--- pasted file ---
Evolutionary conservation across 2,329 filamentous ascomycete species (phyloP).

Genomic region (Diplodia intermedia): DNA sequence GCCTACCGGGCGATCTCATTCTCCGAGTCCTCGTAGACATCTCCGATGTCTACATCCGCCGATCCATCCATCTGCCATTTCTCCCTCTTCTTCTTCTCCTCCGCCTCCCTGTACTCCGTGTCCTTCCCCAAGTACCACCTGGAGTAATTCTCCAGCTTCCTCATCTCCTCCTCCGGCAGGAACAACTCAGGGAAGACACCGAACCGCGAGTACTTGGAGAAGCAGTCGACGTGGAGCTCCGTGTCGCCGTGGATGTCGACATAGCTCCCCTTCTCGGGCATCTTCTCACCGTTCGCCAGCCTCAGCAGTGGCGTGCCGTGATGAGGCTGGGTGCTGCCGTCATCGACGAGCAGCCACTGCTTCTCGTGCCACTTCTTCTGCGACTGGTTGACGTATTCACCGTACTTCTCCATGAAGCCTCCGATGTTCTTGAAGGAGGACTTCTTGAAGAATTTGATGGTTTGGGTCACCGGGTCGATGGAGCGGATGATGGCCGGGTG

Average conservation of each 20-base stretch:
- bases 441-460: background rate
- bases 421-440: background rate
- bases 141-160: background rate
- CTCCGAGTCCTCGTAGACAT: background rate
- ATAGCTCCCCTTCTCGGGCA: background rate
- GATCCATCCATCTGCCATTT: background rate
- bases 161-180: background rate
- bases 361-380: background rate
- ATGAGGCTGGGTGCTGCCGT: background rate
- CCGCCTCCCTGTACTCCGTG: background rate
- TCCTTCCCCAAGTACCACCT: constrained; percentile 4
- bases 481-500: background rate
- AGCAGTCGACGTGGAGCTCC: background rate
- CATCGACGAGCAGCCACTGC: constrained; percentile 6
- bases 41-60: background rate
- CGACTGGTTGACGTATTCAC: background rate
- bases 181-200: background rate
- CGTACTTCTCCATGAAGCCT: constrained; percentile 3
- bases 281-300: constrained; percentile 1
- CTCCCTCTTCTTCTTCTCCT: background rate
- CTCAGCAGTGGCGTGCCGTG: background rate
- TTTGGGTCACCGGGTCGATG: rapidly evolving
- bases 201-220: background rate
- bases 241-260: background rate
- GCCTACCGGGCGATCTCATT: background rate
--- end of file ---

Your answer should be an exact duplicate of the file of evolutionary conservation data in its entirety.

Evolutionary conservation across 2,329 filamentous ascomycete species (phyloP).

Genomic region (Diplodia intermedia): DNA sequence GCCTACCGGGCGATCTCATTCTCCGAGTCCTCGTAGACATCTCCGATGTCTACATCCGCCGATCCATCCATCTGCCATTTCTCCCTCTTCTTCTTCTCCTCCGCCTCCCTGTACTCCGTGTCCTTCCCCAAGTACCACCTGGAGTAATTCTCCAGCTTCCTCATCTCCTCCTCCGGCAGGAACAACTCAGGGAAGACACCGAACCGCGAGTACTTGGAGAAGCAGTCGACGTGGAGCTCCGTGTCGCCGTGGATGTCGACATAGCTCCCCTTCTCGGGCATCTTCTCACCGTTCGCCAGCCTCAGCAGTGGCGTGCCGTGATGAGGCTGGGTGCTGCCGTCATCGACGAGCAGCCACTGCTTCTCGTGCCACTTCTTCTGCGACTGGTTGACGTATTCACCGTACTTCTCCATGAAGCCTCCGATGTTCTTGAAGGAGGACTTCTTGAAGAATTTGATGGTTTGGGTCACCGGGTCGATGGAGCGGATGATGGCCGGGTG

Average conservation of each 20-base stretch:
- bases 441-460: background rate
- bases 421-440: background rate
- bases 141-160: background rate
- CTCCGAGTCCTCGTAGACAT: background rate
- ATAGCTCCCCTTCTCGGGCA: background rate
- GATCCATCCATCTGCCATTT: background rate
- bases 161-180: background rate
- bases 361-380: background rate
- ATGAGGCTGGGTGCTGCCGT: background rate
- CCGCCTCCCTGTACTCCGTG: background rate
- TCCTTCCCCAAGTACCACCT: constrained; percentile 4
- bases 481-500: background rate
- AGCAGTCGACGTGGAGCTCC: background rate
- CATCGACGAGCAGCCACTGC: constrained; percentile 6
- bases 41-60: background rate
- CGACTGGTTGACGTATTCAC: background rate
- bases 181-200: background rate
- CGTACTTCTCCATGAAGCCT: constrained; percentile 3
- bases 281-300: constrained; percentile 1
- CTCCCTCTTCTTCTTCTCCT: background rate
- CTCAGCAGTGGCGTGCCGTG: background rate
- TTTGGGTCACCGGGTCGATG: rapidly evolving
- bases 201-220: background rate
- bases 241-260: background rate
- GCCTACCGGGCGATCTCATT: background rate